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In mathematics, hyperfunctions are generalizations of functions, as a 'jump' from one holomorphic function to another at a boundary, and can be thought of informally as distributions of infinite order. Hyperfunctions were introduced by Mikio Sato in 1958, building upon earlier work by Grothendieck and others.
## Formulation

### Definition in one dimension

## Examples

## References

We want a hyperfunction on the real line to be the 'difference' between one holomorphic function on the upper half-plane and another on the lower half-plane. The easiest way to achieve this is to say that a hyperfunction is specified by a pair (f, g), where f is a holomorphic function on the upper half-plane and g is a holomorphic function on the lower half-plane.

Informally, the hyperfunction is what the difference f - g would be at the real line itself. This difference is not affected by adding the same holomorphic function to both f and g, so if h is a holomorphic function on the whole complex plane, the hyperfunctions (f, g) and (f+h, g+h) are defined to be equivalent.

The motivation can be concretely implemented using ideas from sheaf cohomology. Let $mathcal\{O\}$ be the sheaf of holomorphic functions on C. Define the hyperfunctions on the real line by

- $mathcal\{B\}(mathbf\{R\})\; =\; H^1\_\{mathbf\{R\}\}(mathbf\{C\},\; mathcal\{O\}),$

the first local cohomology group.

Concretely, let C^{+} and C^{−}
be the upper half-plane and lower half-plane respectively. Then

- $mathbf\{C\}^+\; cup\; mathbf\{C\}^-\; =\; mathbf\{C\}\; setminus\; mathbf\{R\}.,$

so

- $H^1\_\{mathbf\{R\}\}(mathbf\{C\},\; mathcal\{O\})\; =\; left\; [H^0(mathbf\{C\}^+,\; mathcal\{O\})\; oplus\; H^0(mathbf\{C\}^-,\; mathcal\{O\})\; right\; ]\; /H^0(mathbf\{C\},\; mathcal\{O\}).$

Since the zeroth cohomology group of any sheaf is simply the global sections of that sheaf, we see that a hyperfunction is a pair of holomorphic functions one each on the upper and lower complex halfplane modulo entire holomorphic functions.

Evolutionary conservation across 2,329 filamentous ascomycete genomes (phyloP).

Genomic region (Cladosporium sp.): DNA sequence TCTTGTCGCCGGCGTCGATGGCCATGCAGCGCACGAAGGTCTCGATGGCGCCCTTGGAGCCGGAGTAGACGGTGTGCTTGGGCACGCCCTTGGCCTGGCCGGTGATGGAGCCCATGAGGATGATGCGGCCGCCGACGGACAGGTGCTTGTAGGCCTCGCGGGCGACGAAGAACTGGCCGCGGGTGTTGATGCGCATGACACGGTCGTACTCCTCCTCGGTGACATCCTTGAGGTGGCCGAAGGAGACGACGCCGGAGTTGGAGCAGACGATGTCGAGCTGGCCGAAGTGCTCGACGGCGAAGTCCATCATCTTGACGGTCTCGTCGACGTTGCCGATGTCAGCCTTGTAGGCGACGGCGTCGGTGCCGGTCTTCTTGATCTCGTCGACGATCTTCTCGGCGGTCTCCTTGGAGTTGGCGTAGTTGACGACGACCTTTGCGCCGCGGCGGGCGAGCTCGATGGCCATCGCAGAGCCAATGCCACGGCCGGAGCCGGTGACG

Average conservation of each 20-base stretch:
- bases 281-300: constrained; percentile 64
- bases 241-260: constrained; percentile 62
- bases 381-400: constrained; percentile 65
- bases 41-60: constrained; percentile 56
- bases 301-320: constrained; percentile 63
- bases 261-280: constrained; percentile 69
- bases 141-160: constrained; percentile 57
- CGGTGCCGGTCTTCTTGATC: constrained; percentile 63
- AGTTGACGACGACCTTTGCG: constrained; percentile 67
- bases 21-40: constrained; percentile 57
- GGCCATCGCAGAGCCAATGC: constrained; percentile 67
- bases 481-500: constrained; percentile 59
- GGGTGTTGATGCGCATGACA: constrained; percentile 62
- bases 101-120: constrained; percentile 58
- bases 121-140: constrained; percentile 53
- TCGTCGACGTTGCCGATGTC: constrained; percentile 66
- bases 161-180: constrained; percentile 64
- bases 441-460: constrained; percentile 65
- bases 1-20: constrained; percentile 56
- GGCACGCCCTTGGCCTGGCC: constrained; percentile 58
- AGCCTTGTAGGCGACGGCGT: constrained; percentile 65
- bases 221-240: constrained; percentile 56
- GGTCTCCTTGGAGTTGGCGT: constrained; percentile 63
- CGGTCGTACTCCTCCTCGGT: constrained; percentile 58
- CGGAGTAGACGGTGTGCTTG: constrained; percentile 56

- If f is any holomorphic function on the whole complex plane, then the restriction of f to the real axis is a hyperfunction, represented by either (f, 0) or (0, -f).
- The Dirac delta "function" is represented by $left(-frac\{1\}\{2pi\; iz\},-frac\{1\}\{2pi\; iz\}right)$. This is really a restatement of Cauchy's integral formula.
- If g is a continuous function (or more generally a distribution) on the real line with support contained in a bounded interval I, then g corresponds to the hyperfunction (f, −f), where f is a holomorphic function on the complement of I defined by

- $f(z)=\{1over\; 2pi\; i\}int\_\{xin\; I\}\; g(x)\{dxover\; z-x\}.$

- This function f jumps in value by g(x) when crossing the real axis at the point x. The formula for f follows from the previous example by writing g as the convolution of itself with the Dirac delta function.

- If f is any function that is holomorphic everywhere except for an essential singularity at 0 (for example, e
^{1/z}), then (f, −f) is a hyperfunction with support 0 that is not a distribution. If f has a pole of finite order at 0 then (f, −f) is a distribution, so when f has an essential singularity then (f,−f) looks like a "distribution of infinite order" at 0. (Note that distributions always have finite order at any point.)

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Last updated on Saturday June 28, 2008 at 03:23:45 PDT (GMT -0700)

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Last updated on Saturday June 28, 2008 at 03:23:45 PDT (GMT -0700)

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